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Houston Filmmakers and Actors: Pittsburgh: A Big Happy Company Town

Wednesday, January 12, 2005

Pittsburgh: A Big Happy Company Town

Jeff Swensen for The New York Times
Lou Bosser, a partner in the sandwich shop Peppi's in Pittsburgh, with a carb-laden Roethlisburger.

Keith Srakocic/Associated Press
The rookie Ben Roethlisberger led the Steelers to a 15-1 record.

January 12, 2005
Pittsburgh: A Big Happy Company Town

PITTSBURGH, Jan. 10 - The playoffs for Pittsburgh begin here Saturday against the Jets, as the red and green of Christmas gives way to the black and gold of the Steelers. Even mannequins at the Satin and Lace lingerie shop are decked out in Terrible Towels.

"A couple of women thought they were aprons and men think they're nighties," Patty Pearce, the shop's owner, said of the towels that fans have long waved at Steelers games. "That shows you where the mind is at. Of course, my business is based on where men's minds are."

Roethlisburgers are going for $7 at Peppi's, a pricey homage to the rookie quarterback Ben Roethlisberger and his jersey number. And there appear to be more songs dedicated to the Steelers than to trains and rivers.

"There must be 20 of them, one worse than the other," said Gene Collier, co-author of a play about Art Rooney, the Steelers' founder. "What is it about the Steelers' success that makes people say, 'Where's my kazoo?' "

A magnificent 15-1 season, latticed with 14 consecutive victories, has tightened the resilient bond between the Steelers and this appealing but frayed city of immigrants. It is an attachment of civic identity, loyalty, perseverance and nostalgia for the glory days of the 1970's, when the Steelers won four Super Bowls as the steel industry crumbled.

"Pittsburgh is a throwback town," said Wallace Miller, a Steelers fan and the coroner of Somerset County, Pa., which is east of Pittsburgh. "You see people walking around in Jack Lambert and Jack Ham jerseys. And that was 30 years ago."

But wistfulness does not fully explain the relationship between Pittsburgh and the Steelers. The team is of the city, not merely in the city. It emerged from the sandlots of the north side and was purchased for $2,500 in 1933 by Rooney. The Rooney family still owns the Steelers and has fashioned them in the family's unpretentious image.

Dan Rooney, the team chairman, walks from home to each game. The Steelerettes were retired in 1970 as the Rooneys wearied of the ostentation of cheerleaders. The team's jut-jawed coach, Bill Cowher, and his reliance on running the ball and punishing defense, evoke qualities the fans see in themselves as hardworking, blunt, durable.

"In Pittsburgh, you're either a tough guy or you're not," Marc Mrvos, a distributor of medical supplies, said. "With the Steelers, things remain the same. I'm 35. In all my life, they've had two coaches."

The Rooneys have provided fidelity, committing to Pittsburgh while Westinghouse, Rockwell International, Gulf Oil, Mesta Machine, J&L Steel and U.S. Steel reduced or ceased operations, said Rob Ruck, a history lecturer at the University of Pittsburgh who is co-writing a biography of Art Rooney.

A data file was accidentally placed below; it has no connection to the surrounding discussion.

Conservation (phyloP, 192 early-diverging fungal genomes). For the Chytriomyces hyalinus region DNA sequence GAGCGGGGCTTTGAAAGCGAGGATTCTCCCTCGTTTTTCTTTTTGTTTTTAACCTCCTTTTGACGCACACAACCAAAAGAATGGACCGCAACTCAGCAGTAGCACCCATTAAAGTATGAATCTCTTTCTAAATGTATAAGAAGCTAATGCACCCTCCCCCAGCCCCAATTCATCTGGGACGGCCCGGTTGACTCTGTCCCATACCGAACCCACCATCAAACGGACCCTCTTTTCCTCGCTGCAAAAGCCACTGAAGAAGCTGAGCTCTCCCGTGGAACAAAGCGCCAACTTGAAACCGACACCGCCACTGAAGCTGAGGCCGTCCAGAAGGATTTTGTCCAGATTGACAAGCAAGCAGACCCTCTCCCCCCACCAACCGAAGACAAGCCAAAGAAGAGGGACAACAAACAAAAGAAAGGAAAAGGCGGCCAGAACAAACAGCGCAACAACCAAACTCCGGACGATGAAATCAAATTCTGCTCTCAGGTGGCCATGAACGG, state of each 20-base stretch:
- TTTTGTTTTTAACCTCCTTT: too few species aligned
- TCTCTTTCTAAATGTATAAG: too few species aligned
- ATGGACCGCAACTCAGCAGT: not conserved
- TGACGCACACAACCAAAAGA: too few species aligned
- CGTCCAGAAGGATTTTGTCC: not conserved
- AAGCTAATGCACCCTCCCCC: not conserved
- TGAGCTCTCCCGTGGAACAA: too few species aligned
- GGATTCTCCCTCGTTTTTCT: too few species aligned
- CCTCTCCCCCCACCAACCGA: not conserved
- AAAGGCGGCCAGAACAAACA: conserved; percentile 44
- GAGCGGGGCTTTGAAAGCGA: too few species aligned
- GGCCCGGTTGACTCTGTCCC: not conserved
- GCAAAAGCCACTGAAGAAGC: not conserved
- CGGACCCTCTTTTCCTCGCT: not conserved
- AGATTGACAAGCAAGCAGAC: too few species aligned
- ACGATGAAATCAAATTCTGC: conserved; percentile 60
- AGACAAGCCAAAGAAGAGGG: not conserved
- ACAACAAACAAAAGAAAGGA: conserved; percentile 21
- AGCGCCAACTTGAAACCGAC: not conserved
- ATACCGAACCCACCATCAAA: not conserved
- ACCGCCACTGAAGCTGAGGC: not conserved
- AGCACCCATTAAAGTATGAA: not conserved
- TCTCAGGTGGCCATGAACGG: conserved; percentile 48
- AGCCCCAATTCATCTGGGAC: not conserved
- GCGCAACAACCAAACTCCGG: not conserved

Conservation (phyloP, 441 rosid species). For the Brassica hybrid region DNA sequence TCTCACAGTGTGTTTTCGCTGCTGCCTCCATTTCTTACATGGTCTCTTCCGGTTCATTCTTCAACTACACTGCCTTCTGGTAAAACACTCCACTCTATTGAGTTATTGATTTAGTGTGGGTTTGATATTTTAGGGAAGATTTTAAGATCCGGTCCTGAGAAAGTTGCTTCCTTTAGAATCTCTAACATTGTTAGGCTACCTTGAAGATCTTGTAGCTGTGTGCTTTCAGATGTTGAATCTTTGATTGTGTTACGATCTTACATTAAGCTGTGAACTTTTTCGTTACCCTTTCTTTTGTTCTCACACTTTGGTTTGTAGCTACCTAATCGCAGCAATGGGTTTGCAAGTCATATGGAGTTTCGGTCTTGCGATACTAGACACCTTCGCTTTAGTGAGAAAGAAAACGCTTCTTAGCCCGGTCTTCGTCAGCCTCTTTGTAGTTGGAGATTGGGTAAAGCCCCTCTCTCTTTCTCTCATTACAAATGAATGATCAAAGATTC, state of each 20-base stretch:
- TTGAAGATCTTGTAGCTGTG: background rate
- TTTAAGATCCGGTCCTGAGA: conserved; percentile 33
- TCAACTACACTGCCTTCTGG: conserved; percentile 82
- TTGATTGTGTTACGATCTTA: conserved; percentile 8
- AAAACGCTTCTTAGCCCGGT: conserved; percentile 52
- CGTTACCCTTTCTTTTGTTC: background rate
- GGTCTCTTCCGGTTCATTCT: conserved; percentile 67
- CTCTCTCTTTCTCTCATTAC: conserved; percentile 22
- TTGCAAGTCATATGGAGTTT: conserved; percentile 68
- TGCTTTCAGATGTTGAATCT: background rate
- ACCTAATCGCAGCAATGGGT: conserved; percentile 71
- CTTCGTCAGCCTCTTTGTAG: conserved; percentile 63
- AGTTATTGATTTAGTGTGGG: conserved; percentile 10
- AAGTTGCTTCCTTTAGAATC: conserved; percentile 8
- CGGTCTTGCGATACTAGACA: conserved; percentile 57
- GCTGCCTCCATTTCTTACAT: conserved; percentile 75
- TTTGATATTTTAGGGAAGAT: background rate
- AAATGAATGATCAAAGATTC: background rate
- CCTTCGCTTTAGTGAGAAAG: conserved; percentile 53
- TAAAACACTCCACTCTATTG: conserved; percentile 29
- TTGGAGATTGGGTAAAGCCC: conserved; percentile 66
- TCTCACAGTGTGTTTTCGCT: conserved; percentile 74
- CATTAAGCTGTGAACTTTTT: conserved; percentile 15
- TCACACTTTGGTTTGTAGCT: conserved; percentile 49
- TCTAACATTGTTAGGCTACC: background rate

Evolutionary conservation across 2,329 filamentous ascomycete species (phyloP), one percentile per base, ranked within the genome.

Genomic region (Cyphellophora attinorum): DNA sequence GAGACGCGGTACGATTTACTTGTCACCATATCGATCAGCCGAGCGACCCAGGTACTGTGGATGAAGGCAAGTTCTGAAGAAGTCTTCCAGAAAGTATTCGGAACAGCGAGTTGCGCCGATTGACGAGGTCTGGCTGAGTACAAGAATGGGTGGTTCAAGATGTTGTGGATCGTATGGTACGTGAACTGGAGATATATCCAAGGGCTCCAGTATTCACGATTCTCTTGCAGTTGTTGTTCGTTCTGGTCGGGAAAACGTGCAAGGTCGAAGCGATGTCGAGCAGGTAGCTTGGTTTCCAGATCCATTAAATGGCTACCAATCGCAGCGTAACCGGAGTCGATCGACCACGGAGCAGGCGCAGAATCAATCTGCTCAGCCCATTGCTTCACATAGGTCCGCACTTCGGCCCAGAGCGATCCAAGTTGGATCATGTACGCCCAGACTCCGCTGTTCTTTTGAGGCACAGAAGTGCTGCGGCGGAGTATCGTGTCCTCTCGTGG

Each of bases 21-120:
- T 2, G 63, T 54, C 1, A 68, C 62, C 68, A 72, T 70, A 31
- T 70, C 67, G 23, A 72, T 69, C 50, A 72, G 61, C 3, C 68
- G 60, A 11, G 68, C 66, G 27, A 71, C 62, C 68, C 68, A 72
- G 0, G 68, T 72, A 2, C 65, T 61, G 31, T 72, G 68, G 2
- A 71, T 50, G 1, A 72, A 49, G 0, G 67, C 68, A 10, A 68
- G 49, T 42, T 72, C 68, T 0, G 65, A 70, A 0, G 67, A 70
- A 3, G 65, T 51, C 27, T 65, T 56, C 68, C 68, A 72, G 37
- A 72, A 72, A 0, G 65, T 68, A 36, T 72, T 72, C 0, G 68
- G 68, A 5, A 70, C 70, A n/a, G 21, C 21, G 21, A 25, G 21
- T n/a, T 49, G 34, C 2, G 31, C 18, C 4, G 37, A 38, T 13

A city once defined by steel is now defined by sports, he said. Expectations demand victory. From 1960 through 1992, the Steelers, the Pirates and the Penguins won all nine championship games or series in which they participated, while Pitt also won a national collegiate football title.

"It's a divided city, not just by race and class and ethnicity, but by geography and topography, by hilltops and river valleys," Ruck said. "What unifies Pittsburgh more than anything are sports. Of any sport, it is the Steelers."

Even though Pittsburgh has diversified, and the Steelers reflect this resourcefulness, in many ways the city represents America in a rear-view mirror. The region lost 158,000 manufacturing jobs and 289,000 residents between 1970 and 1990, according to Carnegie Mellon University.

Currently, the city faces a deep financial crisis, the N.H.L. players are locked out and the Pirates struggle to maintain relevance against teams in bigger markets, with deeper pockets.

In these impecunious times, the Steelers provide a black-ink balance to a city that has suffered too much red in the ledger, said Andy Kelly, 68, a retired account executive for CSX railroad.

"We were the industrial center of the universe," he said. "Now we're in the dumps. The Steelers show we're alive, a major city, still a force."

He spoke over a beer at Chiodo's Tavern, a local institution once situated near the front gates of the immense Homestead Works of U.S. Steel.

The mills along the Monongahela River are long closed, replaced by university research buildings and the shops, the restaurants and the movie theaters of brand-name commerce. Chiodo's is as much a museum as a bar, with photographs of the Steelers dating to 1933, when they were founded as the Pirates.

"They are the city of Pittsburgh," Bob Clark, 53, a hospital purchasing manager, said of the team.